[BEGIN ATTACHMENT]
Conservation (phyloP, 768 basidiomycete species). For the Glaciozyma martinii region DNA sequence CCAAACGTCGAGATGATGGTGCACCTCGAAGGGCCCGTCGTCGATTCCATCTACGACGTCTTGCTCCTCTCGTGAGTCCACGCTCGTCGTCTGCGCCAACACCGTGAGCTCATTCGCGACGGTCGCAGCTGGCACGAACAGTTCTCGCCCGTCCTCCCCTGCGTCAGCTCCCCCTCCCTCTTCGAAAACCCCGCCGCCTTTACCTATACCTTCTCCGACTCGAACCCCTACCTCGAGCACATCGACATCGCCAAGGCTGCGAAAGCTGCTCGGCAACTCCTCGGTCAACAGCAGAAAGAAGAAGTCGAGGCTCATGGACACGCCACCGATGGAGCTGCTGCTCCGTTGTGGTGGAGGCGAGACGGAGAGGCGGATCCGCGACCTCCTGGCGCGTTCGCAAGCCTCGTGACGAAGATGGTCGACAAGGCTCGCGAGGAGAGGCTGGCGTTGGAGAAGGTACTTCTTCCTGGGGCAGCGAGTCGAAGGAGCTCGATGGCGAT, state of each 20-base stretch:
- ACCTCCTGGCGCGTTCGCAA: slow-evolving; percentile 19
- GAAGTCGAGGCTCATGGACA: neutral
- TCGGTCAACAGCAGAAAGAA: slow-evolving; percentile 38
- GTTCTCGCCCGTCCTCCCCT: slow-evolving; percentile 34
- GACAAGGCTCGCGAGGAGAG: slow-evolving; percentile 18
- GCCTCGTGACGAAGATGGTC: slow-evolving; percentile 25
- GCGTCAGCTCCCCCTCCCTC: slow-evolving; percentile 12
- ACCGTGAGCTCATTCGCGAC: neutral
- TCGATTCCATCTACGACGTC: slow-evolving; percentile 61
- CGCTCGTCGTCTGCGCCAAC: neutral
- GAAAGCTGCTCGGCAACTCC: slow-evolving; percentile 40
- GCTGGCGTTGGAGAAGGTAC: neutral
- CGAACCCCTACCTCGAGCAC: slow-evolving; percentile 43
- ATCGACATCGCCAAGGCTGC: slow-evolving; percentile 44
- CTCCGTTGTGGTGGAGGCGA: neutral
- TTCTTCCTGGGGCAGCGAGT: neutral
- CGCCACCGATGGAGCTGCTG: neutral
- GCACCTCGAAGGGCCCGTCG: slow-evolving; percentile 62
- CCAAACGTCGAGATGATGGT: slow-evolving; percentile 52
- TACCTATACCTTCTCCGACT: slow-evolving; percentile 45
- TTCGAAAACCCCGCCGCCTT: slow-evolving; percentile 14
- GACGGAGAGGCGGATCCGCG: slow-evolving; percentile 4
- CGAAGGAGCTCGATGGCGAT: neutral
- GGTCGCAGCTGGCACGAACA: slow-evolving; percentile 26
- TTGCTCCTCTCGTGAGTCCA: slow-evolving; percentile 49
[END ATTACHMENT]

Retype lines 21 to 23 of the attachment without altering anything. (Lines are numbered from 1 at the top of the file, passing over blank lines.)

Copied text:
- TACCTATACCTTCTCCGACT: slow-evolving; percentile 45
- TTCGAAAACCCCGCCGCCTT: slow-evolving; percentile 14
- GACGGAGAGGCGGATCCGCG: slow-evolving; percentile 4